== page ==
Note: The current health emergency means energy legislation may not be furthered this session.
Here are resources to help understand the major energy bills advancing earlier this session.
MEP supports the House version and opposes the Senate version.
- MEP Fact Sheet on the Senate bill
- February 14 Star Tribune op-ed from MEP and 7 member groups, and Senator Osmek’s counterpoint.
- Video of MEP’s March 3 testimony at the House hearing on Clean Energy First.
- Blog post from Union of Concerned Scientists
Top 5 Key Takeaways, from James Cignac of the Union of Concerned Scientists:
- Resource Plans: It’s good that the House version would add 100% clean or carbon-free to the utility resource plan requirements. It would be bad for the Senate version to restrict the 50-75% planning to only new energy needs.
- Public Interest Determination: The Senate version seems to skew the analysis toward fossil fuels and biases against renewables, while the House version would bolster the existing public interest criteria by adding a clear and convincing standard and focusing on affordability and reliability.
- Definition of Resources (Clean, Renewable, Carbon-Free): The Senate version confuses the state’s focus on true clean energy resources of renewables and efficiency by including several questionable or difficult additional resources.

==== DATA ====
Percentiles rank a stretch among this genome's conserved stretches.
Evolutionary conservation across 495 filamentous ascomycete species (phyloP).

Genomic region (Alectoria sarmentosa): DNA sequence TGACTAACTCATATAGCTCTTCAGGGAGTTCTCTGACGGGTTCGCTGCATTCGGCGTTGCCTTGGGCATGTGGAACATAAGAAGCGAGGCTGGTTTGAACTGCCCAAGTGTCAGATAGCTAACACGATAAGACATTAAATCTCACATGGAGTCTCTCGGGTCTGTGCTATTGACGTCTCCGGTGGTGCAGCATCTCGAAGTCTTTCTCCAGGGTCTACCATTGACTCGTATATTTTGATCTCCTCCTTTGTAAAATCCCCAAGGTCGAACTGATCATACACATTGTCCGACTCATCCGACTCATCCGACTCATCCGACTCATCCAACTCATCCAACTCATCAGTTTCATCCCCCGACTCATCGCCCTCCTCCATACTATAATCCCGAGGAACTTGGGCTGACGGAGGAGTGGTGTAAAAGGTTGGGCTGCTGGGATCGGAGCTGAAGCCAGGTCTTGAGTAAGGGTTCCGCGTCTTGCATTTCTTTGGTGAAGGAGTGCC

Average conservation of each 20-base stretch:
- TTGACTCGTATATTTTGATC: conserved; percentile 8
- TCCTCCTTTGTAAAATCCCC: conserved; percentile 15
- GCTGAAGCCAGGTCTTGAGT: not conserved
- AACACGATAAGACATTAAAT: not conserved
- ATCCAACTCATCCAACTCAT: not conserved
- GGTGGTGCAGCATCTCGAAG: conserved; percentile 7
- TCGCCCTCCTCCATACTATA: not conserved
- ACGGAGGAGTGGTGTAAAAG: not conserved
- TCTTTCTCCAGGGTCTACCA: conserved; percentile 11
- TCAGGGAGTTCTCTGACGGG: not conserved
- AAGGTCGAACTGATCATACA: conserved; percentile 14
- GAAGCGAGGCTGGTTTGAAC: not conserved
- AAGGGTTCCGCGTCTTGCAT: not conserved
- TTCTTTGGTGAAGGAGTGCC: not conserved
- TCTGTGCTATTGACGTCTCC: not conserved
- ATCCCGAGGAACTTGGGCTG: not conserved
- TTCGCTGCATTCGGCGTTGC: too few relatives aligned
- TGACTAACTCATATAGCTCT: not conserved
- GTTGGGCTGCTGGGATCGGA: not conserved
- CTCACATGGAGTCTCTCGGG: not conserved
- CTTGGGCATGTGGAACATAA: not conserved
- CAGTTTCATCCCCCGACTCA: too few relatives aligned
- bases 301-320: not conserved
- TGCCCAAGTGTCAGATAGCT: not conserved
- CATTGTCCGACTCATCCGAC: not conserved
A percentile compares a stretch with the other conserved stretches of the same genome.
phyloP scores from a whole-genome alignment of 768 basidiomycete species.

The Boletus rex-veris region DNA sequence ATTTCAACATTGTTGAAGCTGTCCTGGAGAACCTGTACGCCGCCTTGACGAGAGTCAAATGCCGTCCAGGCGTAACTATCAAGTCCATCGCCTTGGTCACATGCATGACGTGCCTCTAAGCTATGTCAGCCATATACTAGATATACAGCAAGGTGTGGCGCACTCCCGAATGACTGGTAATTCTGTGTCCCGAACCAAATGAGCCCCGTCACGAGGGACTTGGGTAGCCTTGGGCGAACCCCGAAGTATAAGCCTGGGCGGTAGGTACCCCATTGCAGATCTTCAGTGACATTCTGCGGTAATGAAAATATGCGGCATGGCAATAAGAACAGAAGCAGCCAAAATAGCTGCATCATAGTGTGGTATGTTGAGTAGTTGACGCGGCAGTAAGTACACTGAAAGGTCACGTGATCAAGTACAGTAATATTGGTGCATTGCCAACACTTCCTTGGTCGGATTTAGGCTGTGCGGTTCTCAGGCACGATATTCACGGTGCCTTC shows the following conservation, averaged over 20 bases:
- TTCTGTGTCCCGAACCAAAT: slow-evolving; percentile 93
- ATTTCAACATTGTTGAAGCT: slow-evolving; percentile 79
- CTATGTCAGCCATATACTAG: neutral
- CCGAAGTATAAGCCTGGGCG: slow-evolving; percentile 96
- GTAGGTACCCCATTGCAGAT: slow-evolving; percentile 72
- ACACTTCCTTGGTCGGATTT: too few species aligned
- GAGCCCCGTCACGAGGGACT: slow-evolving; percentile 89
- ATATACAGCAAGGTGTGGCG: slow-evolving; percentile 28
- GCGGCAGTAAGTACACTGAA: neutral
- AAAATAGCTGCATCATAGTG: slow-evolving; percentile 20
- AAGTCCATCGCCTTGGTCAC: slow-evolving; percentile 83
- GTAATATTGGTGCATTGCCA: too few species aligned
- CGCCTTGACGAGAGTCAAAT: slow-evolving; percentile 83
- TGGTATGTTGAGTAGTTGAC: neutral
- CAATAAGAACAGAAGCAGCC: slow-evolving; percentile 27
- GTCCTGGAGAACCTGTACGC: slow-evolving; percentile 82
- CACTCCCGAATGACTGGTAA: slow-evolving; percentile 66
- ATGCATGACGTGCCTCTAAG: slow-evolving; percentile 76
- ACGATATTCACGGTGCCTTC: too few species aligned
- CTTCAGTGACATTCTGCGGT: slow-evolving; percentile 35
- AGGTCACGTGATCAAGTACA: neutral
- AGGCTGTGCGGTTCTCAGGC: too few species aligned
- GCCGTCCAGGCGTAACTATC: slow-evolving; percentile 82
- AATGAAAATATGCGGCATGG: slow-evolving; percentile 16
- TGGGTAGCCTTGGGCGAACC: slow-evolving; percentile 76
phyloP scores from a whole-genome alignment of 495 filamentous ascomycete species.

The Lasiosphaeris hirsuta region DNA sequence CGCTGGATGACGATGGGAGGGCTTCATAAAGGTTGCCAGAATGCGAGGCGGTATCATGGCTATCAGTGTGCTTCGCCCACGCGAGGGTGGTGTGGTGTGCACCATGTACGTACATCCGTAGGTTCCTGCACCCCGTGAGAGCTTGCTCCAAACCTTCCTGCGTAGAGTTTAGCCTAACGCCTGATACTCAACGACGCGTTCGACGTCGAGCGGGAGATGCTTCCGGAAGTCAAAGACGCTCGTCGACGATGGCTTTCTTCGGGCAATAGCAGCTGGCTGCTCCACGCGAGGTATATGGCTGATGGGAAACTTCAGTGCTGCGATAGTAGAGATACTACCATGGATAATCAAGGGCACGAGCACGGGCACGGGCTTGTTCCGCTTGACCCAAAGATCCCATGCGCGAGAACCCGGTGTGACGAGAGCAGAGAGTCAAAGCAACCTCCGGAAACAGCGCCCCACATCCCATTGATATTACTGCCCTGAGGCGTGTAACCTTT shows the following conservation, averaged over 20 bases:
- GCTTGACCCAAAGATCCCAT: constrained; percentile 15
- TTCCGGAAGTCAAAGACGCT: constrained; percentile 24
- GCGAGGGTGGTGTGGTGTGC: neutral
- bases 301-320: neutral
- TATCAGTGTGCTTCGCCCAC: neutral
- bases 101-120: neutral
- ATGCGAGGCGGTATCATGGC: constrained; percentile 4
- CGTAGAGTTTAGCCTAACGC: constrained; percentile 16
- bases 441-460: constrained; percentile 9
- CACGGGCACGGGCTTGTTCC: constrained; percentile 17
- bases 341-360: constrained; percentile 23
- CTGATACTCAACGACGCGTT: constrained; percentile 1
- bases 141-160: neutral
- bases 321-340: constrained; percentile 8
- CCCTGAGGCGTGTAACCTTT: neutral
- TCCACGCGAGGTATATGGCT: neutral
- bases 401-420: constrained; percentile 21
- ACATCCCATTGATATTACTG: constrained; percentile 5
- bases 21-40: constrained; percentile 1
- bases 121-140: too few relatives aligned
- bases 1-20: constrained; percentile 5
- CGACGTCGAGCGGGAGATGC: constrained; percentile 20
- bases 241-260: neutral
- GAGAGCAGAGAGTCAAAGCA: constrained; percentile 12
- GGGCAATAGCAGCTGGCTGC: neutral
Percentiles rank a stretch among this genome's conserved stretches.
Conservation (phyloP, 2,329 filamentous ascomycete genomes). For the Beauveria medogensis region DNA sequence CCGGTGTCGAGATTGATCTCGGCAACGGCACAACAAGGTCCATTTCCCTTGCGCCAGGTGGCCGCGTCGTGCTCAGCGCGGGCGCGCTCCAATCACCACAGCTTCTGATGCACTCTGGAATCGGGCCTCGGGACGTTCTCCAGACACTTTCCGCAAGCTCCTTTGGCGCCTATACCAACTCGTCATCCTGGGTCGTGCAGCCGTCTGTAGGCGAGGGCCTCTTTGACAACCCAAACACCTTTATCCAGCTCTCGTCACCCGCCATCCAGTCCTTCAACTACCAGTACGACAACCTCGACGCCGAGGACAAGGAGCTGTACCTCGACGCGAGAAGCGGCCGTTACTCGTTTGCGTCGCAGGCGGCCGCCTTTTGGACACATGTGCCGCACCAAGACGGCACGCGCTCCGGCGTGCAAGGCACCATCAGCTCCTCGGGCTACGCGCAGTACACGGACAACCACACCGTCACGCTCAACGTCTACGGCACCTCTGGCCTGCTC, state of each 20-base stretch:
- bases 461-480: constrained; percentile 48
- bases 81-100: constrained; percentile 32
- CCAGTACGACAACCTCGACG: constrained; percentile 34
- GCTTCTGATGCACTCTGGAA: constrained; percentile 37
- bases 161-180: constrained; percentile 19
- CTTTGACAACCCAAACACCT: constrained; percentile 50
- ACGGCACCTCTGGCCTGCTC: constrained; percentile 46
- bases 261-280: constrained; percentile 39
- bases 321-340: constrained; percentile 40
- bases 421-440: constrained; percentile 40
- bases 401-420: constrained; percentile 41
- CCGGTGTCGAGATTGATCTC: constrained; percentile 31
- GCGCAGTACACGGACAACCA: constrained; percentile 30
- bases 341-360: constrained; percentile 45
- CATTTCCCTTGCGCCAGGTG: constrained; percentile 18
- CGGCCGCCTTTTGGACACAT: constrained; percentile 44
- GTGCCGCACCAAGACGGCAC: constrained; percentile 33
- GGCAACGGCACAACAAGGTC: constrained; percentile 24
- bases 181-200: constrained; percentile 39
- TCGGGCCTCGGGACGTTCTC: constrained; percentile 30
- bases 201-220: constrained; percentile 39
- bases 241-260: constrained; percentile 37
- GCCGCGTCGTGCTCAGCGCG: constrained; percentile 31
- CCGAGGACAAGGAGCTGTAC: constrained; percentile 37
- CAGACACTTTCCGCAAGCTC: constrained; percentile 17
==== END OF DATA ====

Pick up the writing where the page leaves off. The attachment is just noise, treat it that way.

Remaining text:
- Exemptions and Loopholes: The Senate version exempts two specific gas plant proposals, peaker plants, and market purchases that could lead to continued reliance on fossil fuels instead of a holistic approach to planning for a clean energy future.
- Overall Scope: The House bill includes several helpful components not found in the Senate version such as seasonal operations, better consideration of environmental costs, clarification of the policy of the state statements, transmission planning in advance of generation retirement, and the wind turbine lighting section.
Renewable Energy is Reliable – A fact sheet from the Minnesota Center for Environmental Advocacy